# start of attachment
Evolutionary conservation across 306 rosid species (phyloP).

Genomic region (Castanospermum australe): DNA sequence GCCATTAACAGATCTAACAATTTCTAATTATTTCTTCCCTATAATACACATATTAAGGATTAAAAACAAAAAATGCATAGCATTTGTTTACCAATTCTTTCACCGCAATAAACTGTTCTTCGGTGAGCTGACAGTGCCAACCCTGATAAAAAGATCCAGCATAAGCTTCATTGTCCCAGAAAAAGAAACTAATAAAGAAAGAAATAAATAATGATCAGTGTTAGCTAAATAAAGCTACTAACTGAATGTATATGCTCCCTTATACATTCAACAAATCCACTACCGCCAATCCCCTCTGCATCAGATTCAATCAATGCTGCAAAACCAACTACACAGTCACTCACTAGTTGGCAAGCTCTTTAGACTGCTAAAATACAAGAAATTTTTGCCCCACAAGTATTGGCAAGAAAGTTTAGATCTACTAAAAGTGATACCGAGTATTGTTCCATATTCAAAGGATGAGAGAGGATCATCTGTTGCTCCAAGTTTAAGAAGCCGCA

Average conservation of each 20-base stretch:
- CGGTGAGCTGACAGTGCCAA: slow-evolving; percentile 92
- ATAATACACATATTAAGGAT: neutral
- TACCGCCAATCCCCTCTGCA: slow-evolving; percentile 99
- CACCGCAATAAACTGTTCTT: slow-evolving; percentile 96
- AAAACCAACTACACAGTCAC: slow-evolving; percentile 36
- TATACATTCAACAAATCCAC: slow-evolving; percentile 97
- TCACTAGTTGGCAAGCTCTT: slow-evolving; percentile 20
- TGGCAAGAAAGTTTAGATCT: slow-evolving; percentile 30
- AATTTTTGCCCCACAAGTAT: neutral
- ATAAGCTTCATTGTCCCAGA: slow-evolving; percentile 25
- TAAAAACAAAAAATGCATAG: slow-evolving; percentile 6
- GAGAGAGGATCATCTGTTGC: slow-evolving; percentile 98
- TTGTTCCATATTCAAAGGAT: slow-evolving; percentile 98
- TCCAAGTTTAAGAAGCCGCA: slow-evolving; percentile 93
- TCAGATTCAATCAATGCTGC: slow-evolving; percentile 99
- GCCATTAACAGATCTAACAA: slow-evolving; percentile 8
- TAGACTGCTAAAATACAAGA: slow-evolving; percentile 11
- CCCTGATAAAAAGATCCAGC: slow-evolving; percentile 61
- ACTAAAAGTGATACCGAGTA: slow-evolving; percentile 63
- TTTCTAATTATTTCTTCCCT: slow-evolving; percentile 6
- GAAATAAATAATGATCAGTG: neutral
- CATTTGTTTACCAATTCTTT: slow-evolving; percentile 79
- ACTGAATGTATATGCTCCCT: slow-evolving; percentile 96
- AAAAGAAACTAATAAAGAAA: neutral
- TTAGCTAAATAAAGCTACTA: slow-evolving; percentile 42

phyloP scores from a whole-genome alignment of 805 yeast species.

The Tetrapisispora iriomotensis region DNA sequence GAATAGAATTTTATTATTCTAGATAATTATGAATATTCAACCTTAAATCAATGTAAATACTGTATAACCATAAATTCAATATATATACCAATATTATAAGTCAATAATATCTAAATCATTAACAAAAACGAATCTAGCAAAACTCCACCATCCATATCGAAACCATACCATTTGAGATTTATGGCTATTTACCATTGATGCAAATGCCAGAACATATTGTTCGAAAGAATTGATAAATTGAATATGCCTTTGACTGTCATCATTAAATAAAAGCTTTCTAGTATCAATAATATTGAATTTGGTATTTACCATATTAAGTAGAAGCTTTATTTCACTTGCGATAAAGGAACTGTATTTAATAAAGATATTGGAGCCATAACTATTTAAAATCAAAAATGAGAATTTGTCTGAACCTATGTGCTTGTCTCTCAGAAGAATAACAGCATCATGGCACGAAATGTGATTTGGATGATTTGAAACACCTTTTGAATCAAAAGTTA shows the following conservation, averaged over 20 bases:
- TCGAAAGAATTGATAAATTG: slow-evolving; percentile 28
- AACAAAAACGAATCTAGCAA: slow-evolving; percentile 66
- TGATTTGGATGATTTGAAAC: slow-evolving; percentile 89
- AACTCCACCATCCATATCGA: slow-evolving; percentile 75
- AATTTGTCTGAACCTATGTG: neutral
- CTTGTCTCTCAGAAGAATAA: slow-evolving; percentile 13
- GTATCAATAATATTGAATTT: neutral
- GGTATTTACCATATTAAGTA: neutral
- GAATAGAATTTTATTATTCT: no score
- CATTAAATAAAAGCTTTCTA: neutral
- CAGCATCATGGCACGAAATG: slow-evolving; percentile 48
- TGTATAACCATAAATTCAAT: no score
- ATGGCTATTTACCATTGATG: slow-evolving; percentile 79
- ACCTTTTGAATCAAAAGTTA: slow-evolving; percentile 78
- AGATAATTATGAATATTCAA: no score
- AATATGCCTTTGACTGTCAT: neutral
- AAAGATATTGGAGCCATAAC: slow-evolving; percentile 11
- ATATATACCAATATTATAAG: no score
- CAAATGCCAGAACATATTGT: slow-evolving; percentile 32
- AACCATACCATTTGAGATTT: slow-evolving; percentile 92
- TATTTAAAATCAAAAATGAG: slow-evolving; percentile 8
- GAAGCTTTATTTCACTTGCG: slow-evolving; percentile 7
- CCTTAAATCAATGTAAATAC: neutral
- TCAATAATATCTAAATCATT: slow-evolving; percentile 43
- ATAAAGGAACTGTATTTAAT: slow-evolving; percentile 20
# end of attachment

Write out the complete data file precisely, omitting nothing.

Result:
Evolutionary conservation across 306 rosid species (phyloP).

Genomic region (Castanospermum australe): DNA sequence GCCATTAACAGATCTAACAATTTCTAATTATTTCTTCCCTATAATACACATATTAAGGATTAAAAACAAAAAATGCATAGCATTTGTTTACCAATTCTTTCACCGCAATAAACTGTTCTTCGGTGAGCTGACAGTGCCAACCCTGATAAAAAGATCCAGCATAAGCTTCATTGTCCCAGAAAAAGAAACTAATAAAGAAAGAAATAAATAATGATCAGTGTTAGCTAAATAAAGCTACTAACTGAATGTATATGCTCCCTTATACATTCAACAAATCCACTACCGCCAATCCCCTCTGCATCAGATTCAATCAATGCTGCAAAACCAACTACACAGTCACTCACTAGTTGGCAAGCTCTTTAGACTGCTAAAATACAAGAAATTTTTGCCCCACAAGTATTGGCAAGAAAGTTTAGATCTACTAAAAGTGATACCGAGTATTGTTCCATATTCAAAGGATGAGAGAGGATCATCTGTTGCTCCAAGTTTAAGAAGCCGCA

Average conservation of each 20-base stretch:
- CGGTGAGCTGACAGTGCCAA: slow-evolving; percentile 92
- ATAATACACATATTAAGGAT: neutral
- TACCGCCAATCCCCTCTGCA: slow-evolving; percentile 99
- CACCGCAATAAACTGTTCTT: slow-evolving; percentile 96
- AAAACCAACTACACAGTCAC: slow-evolving; percentile 36
- TATACATTCAACAAATCCAC: slow-evolving; percentile 97
- TCACTAGTTGGCAAGCTCTT: slow-evolving; percentile 20
- TGGCAAGAAAGTTTAGATCT: slow-evolving; percentile 30
- AATTTTTGCCCCACAAGTAT: neutral
- ATAAGCTTCATTGTCCCAGA: slow-evolving; percentile 25
- TAAAAACAAAAAATGCATAG: slow-evolving; percentile 6
- GAGAGAGGATCATCTGTTGC: slow-evolving; percentile 98
- TTGTTCCATATTCAAAGGAT: slow-evolving; percentile 98
- TCCAAGTTTAAGAAGCCGCA: slow-evolving; percentile 93
- TCAGATTCAATCAATGCTGC: slow-evolving; percentile 99
- GCCATTAACAGATCTAACAA: slow-evolving; percentile 8
- TAGACTGCTAAAATACAAGA: slow-evolving; percentile 11
- CCCTGATAAAAAGATCCAGC: slow-evolving; percentile 61
- ACTAAAAGTGATACCGAGTA: slow-evolving; percentile 63
- TTTCTAATTATTTCTTCCCT: slow-evolving; percentile 6
- GAAATAAATAATGATCAGTG: neutral
- CATTTGTTTACCAATTCTTT: slow-evolving; percentile 79
- ACTGAATGTATATGCTCCCT: slow-evolving; percentile 96
- AAAAGAAACTAATAAAGAAA: neutral
- TTAGCTAAATAAAGCTACTA: slow-evolving; percentile 42

phyloP scores from a whole-genome alignment of 805 yeast species.

The Tetrapisispora iriomotensis region DNA sequence GAATAGAATTTTATTATTCTAGATAATTATGAATATTCAACCTTAAATCAATGTAAATACTGTATAACCATAAATTCAATATATATACCAATATTATAAGTCAATAATATCTAAATCATTAACAAAAACGAATCTAGCAAAACTCCACCATCCATATCGAAACCATACCATTTGAGATTTATGGCTATTTACCATTGATGCAAATGCCAGAACATATTGTTCGAAAGAATTGATAAATTGAATATGCCTTTGACTGTCATCATTAAATAAAAGCTTTCTAGTATCAATAATATTGAATTTGGTATTTACCATATTAAGTAGAAGCTTTATTTCACTTGCGATAAAGGAACTGTATTTAATAAAGATATTGGAGCCATAACTATTTAAAATCAAAAATGAGAATTTGTCTGAACCTATGTGCTTGTCTCTCAGAAGAATAACAGCATCATGGCACGAAATGTGATTTGGATGATTTGAAACACCTTTTGAATCAAAAGTTA shows the following conservation, averaged over 20 bases:
- TCGAAAGAATTGATAAATTG: slow-evolving; percentile 28
- AACAAAAACGAATCTAGCAA: slow-evolving; percentile 66
- TGATTTGGATGATTTGAAAC: slow-evolving; percentile 89
- AACTCCACCATCCATATCGA: slow-evolving; percentile 75
- AATTTGTCTGAACCTATGTG: neutral
- CTTGTCTCTCAGAAGAATAA: slow-evolving; percentile 13
- GTATCAATAATATTGAATTT: neutral
- GGTATTTACCATATTAAGTA: neutral
- GAATAGAATTTTATTATTCT: no score
- CATTAAATAAAAGCTTTCTA: neutral
- CAGCATCATGGCACGAAATG: slow-evolving; percentile 48
- TGTATAACCATAAATTCAAT: no score
- ATGGCTATTTACCATTGATG: slow-evolving; percentile 79
- ACCTTTTGAATCAAAAGTTA: slow-evolving; percentile 78
- AGATAATTATGAATATTCAA: no score
- AATATGCCTTTGACTGTCAT: neutral
- AAAGATATTGGAGCCATAAC: slow-evolving; percentile 11
- ATATATACCAATATTATAAG: no score
- CAAATGCCAGAACATATTGT: slow-evolving; percentile 32
- AACCATACCATTTGAGATTT: slow-evolving; percentile 92
- TATTTAAAATCAAAAATGAG: slow-evolving; percentile 8
- GAAGCTTTATTTCACTTGCG: slow-evolving; percentile 7
- CCTTAAATCAATGTAAATAC: neutral
- TCAATAATATCTAAATCATT: slow-evolving; percentile 43
- ATAAAGGAACTGTATTTAAT: slow-evolving; percentile 20